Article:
A look back at our performance through the end of 2010
At Morningstar, we espouse the benefits of transparency in the investing world. For that reason, we do our best to provide an honest picture of our stock rating performance every quarter. We do so not only so you can judge the value of our research, but so that you can use the performance information to hone your own investment strategies.
How Did Our Investable Strategies Perform?
Morningstar's strategists manage several equity portfolios, with the results made transparent to investors through our newsletters. As experts in our stock rating methodology, they have keen insight on how to best use our equity research to achieve outsized returns. In addition, Morningstar created the Wide Moat Focus Index, which rebalances to hold the 20 cheapest wide moat stocks every quarter. The portfolios and our Wide Moat Focus Index are replicable strategies, and they represent easy and efficient ways to put our research in practice, each with slightly different goals, from income generation, to total return and low turnover. The performance of these investable strategies in 2010 was mixed, but year-to-date, and trailing 3- and 5-year returns for our investable strategies have all beaten the S&P 500.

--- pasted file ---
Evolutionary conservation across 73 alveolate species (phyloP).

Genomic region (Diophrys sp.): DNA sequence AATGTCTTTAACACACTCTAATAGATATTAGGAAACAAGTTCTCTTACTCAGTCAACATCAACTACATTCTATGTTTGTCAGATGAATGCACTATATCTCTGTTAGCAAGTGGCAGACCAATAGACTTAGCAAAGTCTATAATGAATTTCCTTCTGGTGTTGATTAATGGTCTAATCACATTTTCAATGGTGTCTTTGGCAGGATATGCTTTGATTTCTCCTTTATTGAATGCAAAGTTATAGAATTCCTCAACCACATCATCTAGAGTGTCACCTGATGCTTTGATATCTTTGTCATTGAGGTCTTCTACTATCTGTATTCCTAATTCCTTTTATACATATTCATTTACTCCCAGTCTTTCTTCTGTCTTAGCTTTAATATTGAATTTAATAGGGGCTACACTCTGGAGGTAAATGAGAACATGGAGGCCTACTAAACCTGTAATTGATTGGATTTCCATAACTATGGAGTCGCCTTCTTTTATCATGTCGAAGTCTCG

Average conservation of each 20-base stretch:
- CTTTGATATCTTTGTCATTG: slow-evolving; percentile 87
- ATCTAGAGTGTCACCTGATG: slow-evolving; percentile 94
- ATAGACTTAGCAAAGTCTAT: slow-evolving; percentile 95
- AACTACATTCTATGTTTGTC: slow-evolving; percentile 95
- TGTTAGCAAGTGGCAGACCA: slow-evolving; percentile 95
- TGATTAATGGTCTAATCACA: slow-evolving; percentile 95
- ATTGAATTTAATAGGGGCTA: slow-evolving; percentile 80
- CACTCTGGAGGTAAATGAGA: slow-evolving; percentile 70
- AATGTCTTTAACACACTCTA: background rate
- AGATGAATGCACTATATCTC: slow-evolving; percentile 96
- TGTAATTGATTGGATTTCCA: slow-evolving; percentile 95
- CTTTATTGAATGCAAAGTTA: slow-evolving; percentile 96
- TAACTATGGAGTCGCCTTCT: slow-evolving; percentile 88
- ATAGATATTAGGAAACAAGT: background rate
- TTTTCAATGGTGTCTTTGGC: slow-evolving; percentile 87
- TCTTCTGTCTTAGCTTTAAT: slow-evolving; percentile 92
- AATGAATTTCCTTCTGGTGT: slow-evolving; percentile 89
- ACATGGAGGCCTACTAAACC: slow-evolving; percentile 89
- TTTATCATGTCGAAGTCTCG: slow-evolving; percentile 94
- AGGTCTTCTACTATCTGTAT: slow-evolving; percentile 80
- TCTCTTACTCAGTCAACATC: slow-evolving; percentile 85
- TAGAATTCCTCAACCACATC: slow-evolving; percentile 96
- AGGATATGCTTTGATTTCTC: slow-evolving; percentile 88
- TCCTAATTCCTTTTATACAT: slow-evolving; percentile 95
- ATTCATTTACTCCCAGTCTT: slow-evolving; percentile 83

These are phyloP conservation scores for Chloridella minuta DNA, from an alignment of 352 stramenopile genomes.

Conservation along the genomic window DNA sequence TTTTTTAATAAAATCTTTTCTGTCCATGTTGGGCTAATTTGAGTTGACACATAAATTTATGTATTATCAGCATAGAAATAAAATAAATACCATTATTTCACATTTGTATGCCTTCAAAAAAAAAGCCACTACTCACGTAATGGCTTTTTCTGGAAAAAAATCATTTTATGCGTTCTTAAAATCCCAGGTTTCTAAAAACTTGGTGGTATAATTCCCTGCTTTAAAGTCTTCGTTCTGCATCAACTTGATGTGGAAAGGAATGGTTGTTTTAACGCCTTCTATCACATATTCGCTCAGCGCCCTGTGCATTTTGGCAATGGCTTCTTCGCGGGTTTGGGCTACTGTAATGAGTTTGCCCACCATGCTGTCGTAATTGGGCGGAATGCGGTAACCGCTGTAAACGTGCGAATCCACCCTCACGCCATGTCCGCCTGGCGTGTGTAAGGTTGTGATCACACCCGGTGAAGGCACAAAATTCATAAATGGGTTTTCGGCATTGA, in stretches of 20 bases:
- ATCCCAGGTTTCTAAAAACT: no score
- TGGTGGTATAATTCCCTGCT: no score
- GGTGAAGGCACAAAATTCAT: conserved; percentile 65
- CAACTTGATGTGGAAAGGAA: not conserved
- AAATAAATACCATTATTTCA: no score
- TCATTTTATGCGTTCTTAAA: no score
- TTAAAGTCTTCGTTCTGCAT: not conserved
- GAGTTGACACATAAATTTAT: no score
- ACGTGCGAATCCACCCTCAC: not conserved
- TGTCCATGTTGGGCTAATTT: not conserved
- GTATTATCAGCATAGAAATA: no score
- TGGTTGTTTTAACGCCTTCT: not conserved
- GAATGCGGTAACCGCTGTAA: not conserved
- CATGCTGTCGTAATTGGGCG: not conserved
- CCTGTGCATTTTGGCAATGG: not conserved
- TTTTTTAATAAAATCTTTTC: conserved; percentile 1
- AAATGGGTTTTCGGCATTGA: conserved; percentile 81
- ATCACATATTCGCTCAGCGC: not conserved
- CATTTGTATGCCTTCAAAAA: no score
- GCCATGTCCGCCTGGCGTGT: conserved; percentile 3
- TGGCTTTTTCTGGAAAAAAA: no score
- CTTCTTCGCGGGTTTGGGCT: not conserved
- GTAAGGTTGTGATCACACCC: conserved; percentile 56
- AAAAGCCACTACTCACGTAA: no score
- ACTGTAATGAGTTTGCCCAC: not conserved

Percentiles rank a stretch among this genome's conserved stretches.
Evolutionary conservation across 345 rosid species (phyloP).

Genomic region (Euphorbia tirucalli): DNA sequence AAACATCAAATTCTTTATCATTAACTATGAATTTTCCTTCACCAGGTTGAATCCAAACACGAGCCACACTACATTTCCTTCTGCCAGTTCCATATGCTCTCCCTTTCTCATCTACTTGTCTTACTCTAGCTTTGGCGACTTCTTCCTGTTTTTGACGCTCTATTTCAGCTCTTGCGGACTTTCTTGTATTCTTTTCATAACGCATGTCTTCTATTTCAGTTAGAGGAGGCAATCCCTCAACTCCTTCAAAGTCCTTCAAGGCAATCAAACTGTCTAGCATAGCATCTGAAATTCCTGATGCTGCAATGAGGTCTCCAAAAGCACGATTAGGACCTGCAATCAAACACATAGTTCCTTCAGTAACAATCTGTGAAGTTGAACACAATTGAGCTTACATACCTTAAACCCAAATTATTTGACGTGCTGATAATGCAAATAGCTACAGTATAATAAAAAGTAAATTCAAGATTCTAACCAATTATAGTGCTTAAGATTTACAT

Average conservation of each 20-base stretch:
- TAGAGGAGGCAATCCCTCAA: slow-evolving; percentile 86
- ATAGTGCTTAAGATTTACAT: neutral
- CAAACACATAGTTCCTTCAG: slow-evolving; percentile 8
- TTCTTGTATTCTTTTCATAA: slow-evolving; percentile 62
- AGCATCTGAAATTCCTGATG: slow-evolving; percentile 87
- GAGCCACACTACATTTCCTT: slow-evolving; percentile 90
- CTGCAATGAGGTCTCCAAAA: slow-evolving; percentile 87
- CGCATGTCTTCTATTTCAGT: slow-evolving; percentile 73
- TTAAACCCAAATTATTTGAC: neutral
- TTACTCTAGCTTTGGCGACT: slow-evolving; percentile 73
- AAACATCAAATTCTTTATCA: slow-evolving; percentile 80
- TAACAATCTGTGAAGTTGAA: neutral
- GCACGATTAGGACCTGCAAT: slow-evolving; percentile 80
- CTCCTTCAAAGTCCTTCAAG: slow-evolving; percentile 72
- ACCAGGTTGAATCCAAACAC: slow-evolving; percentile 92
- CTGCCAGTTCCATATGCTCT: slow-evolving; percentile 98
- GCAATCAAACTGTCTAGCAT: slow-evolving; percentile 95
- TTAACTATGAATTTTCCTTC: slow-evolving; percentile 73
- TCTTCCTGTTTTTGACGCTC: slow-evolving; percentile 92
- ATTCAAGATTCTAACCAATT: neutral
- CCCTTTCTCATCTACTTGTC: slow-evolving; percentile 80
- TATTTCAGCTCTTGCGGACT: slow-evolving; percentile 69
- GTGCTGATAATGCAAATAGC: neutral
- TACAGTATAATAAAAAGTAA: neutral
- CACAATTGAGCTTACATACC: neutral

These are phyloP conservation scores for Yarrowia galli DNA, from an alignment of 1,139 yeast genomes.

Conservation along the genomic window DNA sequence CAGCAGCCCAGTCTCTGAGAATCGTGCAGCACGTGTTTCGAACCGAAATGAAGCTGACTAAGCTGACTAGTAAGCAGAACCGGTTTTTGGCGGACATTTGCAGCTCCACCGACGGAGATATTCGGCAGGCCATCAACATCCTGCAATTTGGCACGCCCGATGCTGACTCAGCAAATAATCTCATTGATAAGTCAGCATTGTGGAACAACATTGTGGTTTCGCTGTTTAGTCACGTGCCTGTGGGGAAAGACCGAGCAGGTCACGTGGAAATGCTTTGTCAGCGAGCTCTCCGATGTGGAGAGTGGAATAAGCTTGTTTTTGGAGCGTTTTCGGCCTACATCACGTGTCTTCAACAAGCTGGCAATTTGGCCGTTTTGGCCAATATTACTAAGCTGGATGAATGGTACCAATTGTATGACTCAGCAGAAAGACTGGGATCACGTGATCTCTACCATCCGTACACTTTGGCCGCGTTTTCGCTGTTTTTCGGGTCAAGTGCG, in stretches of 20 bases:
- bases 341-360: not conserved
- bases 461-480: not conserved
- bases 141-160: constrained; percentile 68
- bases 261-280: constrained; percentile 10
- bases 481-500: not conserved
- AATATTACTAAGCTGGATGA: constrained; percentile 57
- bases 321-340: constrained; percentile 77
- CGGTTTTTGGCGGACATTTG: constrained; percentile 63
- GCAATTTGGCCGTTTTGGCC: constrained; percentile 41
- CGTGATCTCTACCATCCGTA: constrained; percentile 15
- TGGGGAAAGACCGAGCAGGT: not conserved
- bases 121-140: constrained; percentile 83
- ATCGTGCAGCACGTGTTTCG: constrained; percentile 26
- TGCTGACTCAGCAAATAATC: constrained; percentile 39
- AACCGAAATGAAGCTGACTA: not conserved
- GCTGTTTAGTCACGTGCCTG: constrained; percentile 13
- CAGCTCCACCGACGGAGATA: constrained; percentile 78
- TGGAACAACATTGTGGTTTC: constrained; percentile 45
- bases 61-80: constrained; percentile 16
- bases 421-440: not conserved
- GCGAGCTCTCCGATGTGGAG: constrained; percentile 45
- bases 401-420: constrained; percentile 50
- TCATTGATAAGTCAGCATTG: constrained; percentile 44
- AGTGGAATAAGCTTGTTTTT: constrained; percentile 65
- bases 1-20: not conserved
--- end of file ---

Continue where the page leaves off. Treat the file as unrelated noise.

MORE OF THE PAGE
How Did Our Rating System Perform?
Although our investable strategies represent efficient real-world application of Morningstar research, we find it illustrative to examine our rating system comprehensively.
Our average star rating buckets show the returns of hypothetical portfolios that rebalance all of the stocks with a given rating on a daily basis to equal weights. Because of this frequent rebalancing, it is spurious to compare these buckets to the S&P 500. It suffices to simply expect 5- and 4-star buckets to outperform the 2- and 1-star buckets over time.
During the trailing five-year period, these returns line up as we would hope except for our 1-stars. During the financial crisis, we believed the market to be significantly undervalued, and as a result had few 1-star stocks. This allowed each individual 1-star stock to have a greater effect on our 1-star bucket's performance. This increased influence, combined with some of our 1-stars returning from the brink of destruction, lead to outsized returns in the 1-star portfolio.
For additional information about our performance, we look to our median return buckets. These buckets chain weight the median returning stock with each rating from each day in a given time period. Although our median buckets are in no way replicable, they illustrate the performance of our buckets without the effect of outliers. Since these buckets line up better than our average buckets, we can say that while we get most stocks right, our covered stocks sometimes have large positive or negative returns that we did not predict.